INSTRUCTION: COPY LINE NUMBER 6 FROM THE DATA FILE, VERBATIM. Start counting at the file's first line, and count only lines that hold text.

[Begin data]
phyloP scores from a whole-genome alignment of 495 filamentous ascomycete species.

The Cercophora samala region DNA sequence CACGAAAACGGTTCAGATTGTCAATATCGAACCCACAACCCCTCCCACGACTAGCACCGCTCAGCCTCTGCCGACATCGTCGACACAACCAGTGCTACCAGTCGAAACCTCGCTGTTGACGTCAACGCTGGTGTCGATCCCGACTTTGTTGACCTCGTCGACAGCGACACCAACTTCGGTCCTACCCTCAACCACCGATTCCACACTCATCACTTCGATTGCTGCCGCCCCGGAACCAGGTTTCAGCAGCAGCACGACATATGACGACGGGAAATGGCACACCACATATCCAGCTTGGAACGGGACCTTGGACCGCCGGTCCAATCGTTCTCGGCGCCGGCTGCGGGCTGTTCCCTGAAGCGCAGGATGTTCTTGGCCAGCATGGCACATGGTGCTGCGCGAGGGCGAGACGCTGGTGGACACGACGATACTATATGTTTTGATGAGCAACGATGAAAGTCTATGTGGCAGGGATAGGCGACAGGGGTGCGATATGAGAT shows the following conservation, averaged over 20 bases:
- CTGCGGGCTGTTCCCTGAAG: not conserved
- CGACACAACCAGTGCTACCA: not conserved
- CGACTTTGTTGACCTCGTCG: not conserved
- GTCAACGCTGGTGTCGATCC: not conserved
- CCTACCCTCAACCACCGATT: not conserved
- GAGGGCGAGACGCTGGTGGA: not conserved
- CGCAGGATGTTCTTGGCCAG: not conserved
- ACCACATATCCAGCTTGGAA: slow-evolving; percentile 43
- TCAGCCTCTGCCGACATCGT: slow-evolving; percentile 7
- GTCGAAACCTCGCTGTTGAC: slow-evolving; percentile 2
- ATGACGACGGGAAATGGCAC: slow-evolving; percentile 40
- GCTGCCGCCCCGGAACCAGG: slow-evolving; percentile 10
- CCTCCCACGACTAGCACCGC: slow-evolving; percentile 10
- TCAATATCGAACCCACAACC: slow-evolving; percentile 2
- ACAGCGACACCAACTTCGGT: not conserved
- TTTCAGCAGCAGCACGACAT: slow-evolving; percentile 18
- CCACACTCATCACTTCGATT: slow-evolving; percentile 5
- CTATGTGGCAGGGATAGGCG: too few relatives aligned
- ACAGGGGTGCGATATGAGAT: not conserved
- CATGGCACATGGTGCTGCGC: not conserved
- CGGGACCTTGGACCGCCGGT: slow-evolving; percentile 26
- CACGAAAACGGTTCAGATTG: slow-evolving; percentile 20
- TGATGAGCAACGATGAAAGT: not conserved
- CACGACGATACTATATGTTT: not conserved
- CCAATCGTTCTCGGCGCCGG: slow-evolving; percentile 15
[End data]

- GTCAACGCTGGTGTCGATCC: not conserved